Now that the dust has settled after the trade deadline, here’s some quick trivia:
Which team does Zach Duke pitch for?
How about Darren O’Day? Or Seunghwan Oh?
It seemed like every contender wanted to add another arm or two in the bullpen, making the hours and days leading up to last week’s non-waiver trade deadline feel like a giant game of musical chairs for relievers. The importance of relief pitching in the postseason has been obvious for a while now. Last year, the Yankees got just one out from their starting pitcher in the American League wild-card game against Minnesota, but four relievers went the rest of the way, and New York was able to advance.
With so many off days built into the schedule in the playoffs, teams can push their top relievers more. Here are a few bullpens to watch down the stretch.
(But first, the trivia answers: Duke was traded to Seattle, O’Day was dealt to Atlanta, and Oh is with Colorado now.)
Chicago Cubs: If you made a list of the absolute top relievers in baseball, you probably wouldn’t include any of the Cubs, but manager Joe Maddon has a fair number of good options. Steve Cishek (1.93 ERA) is having a fine year, while Pedro Strop and Justin Wilson have been pretty reliable. Carl Edwards Jr. has 53 strikeouts in 35 1/3 innings.
Closer Brandon Morrow has dealt with injury problems, but the Cubs have the NL’s best record anyway, and the bullpen is part of the reason.
Cleveland Indians: The bullpen carried the Indians to the World Series two years ago, but it was a weak link earlier this season. With a sizable lead in the AL Central, Cleveland now has plenty of time to get its relief pitching in order. The Indians bolstered their depth by acquiring Brad Hand and Adam Cimber from San Diego, and now Andrew Miller is back from the disabled list. If Miller returns to form, Cleveland’s bullpen could become an asset again, but closer Cody Allen is a concern, with his 4.27 ERA.
Houston Astros: Houston has the best bullpen ERA in baseball despite the struggles of Ken Giles, who was eventually sent down to the minors and then traded to Toronto. That deal was a controversial one, bringing Roberto Osuna to the Astros. Osuna was still serving a suspension for violating Major League Baseball’s domestic violence policy.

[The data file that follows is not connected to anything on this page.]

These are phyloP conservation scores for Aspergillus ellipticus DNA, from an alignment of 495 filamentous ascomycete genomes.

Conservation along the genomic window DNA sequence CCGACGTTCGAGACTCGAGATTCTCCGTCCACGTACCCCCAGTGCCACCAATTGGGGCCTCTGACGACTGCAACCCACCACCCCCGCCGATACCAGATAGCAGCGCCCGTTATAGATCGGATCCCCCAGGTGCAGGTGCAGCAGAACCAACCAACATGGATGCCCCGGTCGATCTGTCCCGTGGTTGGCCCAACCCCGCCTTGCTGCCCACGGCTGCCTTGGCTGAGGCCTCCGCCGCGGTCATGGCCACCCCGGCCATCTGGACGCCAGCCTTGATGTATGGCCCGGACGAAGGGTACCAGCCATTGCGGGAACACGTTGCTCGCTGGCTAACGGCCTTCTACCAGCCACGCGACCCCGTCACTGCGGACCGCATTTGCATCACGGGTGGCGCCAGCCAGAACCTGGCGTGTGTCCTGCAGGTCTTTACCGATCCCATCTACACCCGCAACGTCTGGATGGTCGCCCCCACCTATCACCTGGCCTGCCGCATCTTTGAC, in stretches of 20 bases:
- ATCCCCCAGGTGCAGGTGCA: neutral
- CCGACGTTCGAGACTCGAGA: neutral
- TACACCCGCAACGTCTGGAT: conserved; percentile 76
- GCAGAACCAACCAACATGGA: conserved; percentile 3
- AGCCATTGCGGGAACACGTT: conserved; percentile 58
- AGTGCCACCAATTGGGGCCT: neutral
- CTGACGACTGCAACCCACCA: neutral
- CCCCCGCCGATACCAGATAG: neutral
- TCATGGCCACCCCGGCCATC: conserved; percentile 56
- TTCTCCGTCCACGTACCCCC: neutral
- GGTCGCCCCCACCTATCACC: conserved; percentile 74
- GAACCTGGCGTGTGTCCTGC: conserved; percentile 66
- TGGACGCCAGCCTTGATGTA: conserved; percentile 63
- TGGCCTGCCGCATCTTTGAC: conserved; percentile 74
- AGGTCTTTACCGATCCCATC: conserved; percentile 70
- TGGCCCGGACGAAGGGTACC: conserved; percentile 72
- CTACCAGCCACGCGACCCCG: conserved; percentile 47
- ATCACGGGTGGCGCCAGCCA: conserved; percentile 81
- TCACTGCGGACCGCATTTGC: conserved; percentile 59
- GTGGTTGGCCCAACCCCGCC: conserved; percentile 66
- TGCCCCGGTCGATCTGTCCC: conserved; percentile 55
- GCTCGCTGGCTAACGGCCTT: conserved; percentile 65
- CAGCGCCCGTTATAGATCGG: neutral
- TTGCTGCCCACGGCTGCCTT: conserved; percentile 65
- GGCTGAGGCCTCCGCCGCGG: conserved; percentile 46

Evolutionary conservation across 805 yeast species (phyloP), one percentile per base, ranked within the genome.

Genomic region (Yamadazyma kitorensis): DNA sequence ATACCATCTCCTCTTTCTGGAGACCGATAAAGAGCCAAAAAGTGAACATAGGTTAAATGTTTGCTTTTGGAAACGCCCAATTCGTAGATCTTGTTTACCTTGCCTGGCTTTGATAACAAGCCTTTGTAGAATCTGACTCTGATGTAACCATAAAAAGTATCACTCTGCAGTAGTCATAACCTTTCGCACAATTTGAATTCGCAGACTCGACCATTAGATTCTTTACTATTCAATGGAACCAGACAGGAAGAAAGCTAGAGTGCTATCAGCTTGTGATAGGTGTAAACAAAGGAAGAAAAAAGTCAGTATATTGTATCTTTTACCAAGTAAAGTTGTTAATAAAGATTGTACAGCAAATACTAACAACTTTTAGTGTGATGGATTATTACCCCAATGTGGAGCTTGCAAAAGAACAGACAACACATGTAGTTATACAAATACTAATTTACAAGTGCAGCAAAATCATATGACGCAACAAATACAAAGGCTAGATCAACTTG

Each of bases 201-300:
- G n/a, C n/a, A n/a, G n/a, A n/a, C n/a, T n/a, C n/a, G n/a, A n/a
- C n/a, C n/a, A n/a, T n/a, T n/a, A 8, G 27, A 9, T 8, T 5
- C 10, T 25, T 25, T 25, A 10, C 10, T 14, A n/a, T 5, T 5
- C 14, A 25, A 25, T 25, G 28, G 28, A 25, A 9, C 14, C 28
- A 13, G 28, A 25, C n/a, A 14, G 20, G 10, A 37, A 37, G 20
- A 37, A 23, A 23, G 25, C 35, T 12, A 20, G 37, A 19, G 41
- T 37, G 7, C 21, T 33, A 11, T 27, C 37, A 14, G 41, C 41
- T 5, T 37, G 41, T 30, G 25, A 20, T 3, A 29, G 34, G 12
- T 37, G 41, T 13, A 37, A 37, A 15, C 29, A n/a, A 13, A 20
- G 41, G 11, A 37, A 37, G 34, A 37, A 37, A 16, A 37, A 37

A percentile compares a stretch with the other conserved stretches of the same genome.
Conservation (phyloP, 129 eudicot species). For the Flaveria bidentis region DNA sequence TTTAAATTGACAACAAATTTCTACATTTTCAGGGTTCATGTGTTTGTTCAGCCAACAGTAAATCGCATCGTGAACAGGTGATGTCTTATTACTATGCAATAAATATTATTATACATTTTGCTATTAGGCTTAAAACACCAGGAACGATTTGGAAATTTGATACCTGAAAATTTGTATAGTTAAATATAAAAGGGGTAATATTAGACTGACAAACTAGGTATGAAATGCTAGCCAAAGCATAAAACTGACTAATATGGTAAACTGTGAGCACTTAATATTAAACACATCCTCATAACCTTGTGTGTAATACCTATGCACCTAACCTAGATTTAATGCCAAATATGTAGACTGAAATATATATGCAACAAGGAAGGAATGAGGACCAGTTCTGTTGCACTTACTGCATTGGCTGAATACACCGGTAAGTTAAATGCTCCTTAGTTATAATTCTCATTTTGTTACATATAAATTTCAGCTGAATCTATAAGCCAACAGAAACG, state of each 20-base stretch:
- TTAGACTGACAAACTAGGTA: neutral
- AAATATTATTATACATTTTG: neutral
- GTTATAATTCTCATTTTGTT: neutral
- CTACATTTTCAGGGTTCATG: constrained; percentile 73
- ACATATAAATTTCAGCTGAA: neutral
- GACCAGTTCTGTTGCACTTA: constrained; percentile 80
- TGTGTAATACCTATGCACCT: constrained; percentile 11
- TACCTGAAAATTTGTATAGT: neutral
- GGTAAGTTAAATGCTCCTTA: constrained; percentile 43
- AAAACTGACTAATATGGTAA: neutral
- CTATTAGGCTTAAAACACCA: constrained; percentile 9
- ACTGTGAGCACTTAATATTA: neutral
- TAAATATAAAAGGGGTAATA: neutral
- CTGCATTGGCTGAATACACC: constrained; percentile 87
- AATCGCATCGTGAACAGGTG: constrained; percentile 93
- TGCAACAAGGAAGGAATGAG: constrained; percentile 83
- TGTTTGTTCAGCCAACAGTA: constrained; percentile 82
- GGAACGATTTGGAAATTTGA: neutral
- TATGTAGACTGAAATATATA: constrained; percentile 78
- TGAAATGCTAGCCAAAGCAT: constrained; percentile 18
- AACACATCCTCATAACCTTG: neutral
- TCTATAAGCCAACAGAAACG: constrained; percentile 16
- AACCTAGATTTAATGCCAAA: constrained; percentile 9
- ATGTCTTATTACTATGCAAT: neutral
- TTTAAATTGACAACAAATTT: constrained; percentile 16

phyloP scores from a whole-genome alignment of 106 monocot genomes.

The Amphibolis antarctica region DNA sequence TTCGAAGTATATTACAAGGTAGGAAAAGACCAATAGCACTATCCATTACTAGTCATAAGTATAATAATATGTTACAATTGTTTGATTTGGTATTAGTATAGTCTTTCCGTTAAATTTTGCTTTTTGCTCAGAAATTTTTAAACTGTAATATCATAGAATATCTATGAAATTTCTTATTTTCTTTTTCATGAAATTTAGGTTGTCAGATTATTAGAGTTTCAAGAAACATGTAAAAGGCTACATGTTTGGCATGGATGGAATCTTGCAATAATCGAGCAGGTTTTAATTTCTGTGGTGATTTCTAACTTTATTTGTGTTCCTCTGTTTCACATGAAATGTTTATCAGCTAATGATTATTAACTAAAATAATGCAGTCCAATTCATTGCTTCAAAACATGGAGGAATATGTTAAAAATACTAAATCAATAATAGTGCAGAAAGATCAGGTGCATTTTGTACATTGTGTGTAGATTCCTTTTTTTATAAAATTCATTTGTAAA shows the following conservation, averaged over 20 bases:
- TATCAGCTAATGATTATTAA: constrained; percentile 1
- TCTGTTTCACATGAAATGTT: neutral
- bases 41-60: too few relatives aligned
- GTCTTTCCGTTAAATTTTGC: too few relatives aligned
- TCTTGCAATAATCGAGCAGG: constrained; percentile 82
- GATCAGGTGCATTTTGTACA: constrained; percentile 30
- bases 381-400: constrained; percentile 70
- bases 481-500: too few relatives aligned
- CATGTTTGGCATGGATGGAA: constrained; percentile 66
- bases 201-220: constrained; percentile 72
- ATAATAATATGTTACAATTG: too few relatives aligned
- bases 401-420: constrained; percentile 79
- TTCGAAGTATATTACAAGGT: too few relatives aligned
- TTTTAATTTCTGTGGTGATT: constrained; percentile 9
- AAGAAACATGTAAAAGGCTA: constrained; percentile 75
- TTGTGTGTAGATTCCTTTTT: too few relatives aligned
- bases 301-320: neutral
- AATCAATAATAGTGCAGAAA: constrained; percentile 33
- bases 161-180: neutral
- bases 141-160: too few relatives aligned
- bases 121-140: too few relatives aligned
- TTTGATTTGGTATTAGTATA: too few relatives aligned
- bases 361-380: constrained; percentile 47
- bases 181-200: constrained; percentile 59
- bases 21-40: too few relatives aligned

The Astros obviously think Osuna can help them, but they’re in good shape regardless. Hector Rondon has shown he can close, and there are plenty of other solid arms contributing for the defending World Series champions. Will Harris has been better than his 4.24 ERA suggests, and Collin McHugh leads the team in relief innings while holding opponents to a .144 average. Left-hander Tony Sipp is having quite a season at age 35, posting a 1.63 ERA.
Milwaukee Brewers: Milwaukee is one of the teams that apparently believes you can never have too many good relievers. With the trio of Corey Knebel, Josh Hader and Jeremy Jeffress already having a huge season, the Brewers added Joakim Soria before the deadline. Jeffress is 6-1 with a 1.34 ERA, and Hader has 101 strikeouts, only 10 off starter Junior Guerra’s team-leading total.
New York Yankees: The Yankees blew a three-run ninth-inning lead at Boston on Sunday night, proving that no bullpen is completely foolproof. Still, with Aroldis Chapman, Dellin Betances and David Robertson in the fold, the Yankees have a major league-best 504 strikeouts from relievers this year. (For context, Kansas City’s incredible 2015 bullpen had 502 strikeouts for the entire season.) New York recently acquired former Baltimore star Zach Britton, who isn’t that far removed from a 47-save season in 2016. Since the start of last season, Chad Green has 165 strikeouts in 121 innings and a 2.23 ERA. He’s practically an afterthought in this remarkable bullpen the Yankees have assembled.
Other developments from around the majors:
When Seattle’s Felix Hernandez won the Cy Young Award in 2010 with a 13-12 record, it was a sign that voters wouldn’t hold a mediocre record against an otherwise worthy pitcher. Jacob deGrom of the Mets can be thankful for that precedent. DeGrom (5-7) leads the major leagues with a 1.85 ERA. In his last seven starts, he’s 0-5 with a 2.82 ERA.
Franmil Reyes of the Padres hit a 477-foot home run in Sunday’s 10-6 win over the Cubs. It was the fifth-longest homer of the season, according to Statcast, and it was a particularly impressive one visually, bouncing off the green batter’s eye at Wrigley Field.
LINES OF THE WEEK
Boston won four straight over the Yankees to take a 9 1/2-game lead in the AL East. The sweep began with a 15-7 win Thursday, in which Steve Pearce of the Red Sox had three home runs and six RBIs . The next night, Rick Porcello pitched a one-hitter in a 4-1 victory.
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